Abyssinian cats have a beautiful and wild look that emulates that of their ancestor, the felis lybica (African wildcat). Their bodies are lean, muscular, and athletic. They have distinct facial features including large, pointed, wide-set ears and almond shaped eyes that are either a stunning gold or green in color. Abyssinians have short agouti (or ticked) tabby fur meaning that each strand of fur has bands of color on it. Their coats come in one of 4 shades: Red, Ruddy, Fawn, and Blue (TICA also adds Cinnamon, Chocolate, and Lilac).
The Abyssinian is one of the oldest domestic cat breeds. It appears that the Ancient Egyptians may have been one of the first to fall in love the them. The Ancient Egyptians depicted Abyssinian cats in the artwork – drawings, paintings, and sculptures.
At the first cat show in England during the Victorian Era, Dr. Staples wrote a book called Cats, Their Points, Etc., including an description of an Abyssinian cat named Zula. He claimed that Zula came to her owner by way of a soldier returning from the Abyssinian War (British troops left the area in 1868). Other than Dr. Staples’ book there is no documentation of Zula coming from Abyssinia (modern day Ethiopia). Cat breeders in Great Britain continued breeding Abyssinians until World War II nearly wiped them out. At that point breeders had to start from scratch.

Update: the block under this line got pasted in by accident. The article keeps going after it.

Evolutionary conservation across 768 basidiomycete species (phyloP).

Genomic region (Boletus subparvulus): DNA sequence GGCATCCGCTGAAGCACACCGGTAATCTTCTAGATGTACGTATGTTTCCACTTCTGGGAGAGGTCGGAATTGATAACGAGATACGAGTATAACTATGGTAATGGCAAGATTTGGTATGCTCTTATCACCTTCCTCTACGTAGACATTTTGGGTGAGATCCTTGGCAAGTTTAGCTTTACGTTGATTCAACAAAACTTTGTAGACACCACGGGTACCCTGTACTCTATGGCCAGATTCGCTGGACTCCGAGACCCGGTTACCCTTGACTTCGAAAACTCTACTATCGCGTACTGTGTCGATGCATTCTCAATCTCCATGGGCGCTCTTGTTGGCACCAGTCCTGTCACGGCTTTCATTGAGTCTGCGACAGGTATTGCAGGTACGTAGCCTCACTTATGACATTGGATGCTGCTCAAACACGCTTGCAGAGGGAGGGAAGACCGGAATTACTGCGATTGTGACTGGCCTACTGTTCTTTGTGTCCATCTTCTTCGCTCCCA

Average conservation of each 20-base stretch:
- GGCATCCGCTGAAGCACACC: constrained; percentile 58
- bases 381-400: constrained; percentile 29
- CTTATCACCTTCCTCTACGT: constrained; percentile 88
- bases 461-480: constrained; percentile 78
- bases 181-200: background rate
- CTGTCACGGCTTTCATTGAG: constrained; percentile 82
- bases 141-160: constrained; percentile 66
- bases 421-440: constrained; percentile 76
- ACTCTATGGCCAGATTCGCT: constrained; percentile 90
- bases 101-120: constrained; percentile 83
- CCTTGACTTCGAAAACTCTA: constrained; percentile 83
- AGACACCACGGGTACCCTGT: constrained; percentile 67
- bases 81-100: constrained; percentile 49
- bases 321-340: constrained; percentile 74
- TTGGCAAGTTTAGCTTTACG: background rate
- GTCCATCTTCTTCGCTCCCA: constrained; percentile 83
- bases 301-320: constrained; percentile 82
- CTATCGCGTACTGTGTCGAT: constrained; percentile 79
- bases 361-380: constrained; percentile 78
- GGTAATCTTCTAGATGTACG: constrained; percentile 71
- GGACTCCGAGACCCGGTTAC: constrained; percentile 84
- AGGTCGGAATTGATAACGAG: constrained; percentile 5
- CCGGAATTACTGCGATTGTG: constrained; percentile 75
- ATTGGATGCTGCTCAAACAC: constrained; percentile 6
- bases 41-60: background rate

Modern research has shown that Abyssinians most likely did not come from Ethiopia. The tracing of genetic traits shows that they more likely came from the west coast of India. Speculation is that the cats were found by European colonists and merchants who stopped off around the area of Calcutta. While Abyssinians made their way back to Great Britian by the mid 1800’s, they did not make it to North America until the early 1900’s.
Potential Medical Problems
While Abyssinian cats are mostly healthy (with an average lifespan fo 12 -15 years) there are 3 medical problems common to the breed:
- Luxating patella. This means that the knee cap slips in and out of place causing the knee to dislocate.
- Gingivitis and tooth decay.
- Amyloidosis. A disorder caused by a protein build up in the cat’s kidneys that results in the kidneys being unable to function properly. Richard Goldstein, DVM, of Cornell University recommends that Abyssinian cats have blood work done 1 per year (2 times per year when the cat is older) to catch Amyloidosis early.
The “Aby-silly-an” Personality
Abyssinian cats have an energetic, playful nature. Don’t expect this kitty to sleep all day! Known as one of the most intelligent breeds of domestic cat, these cats are full of curiosity and ready to explore every nook and cranny of your home. With clownish, mischievous antics, they have sometimes been called “Aby-silly-ans.”They love being around people, but they are not big fans of being picked up or held. Let them come to you and you will receive plenty of love and affection.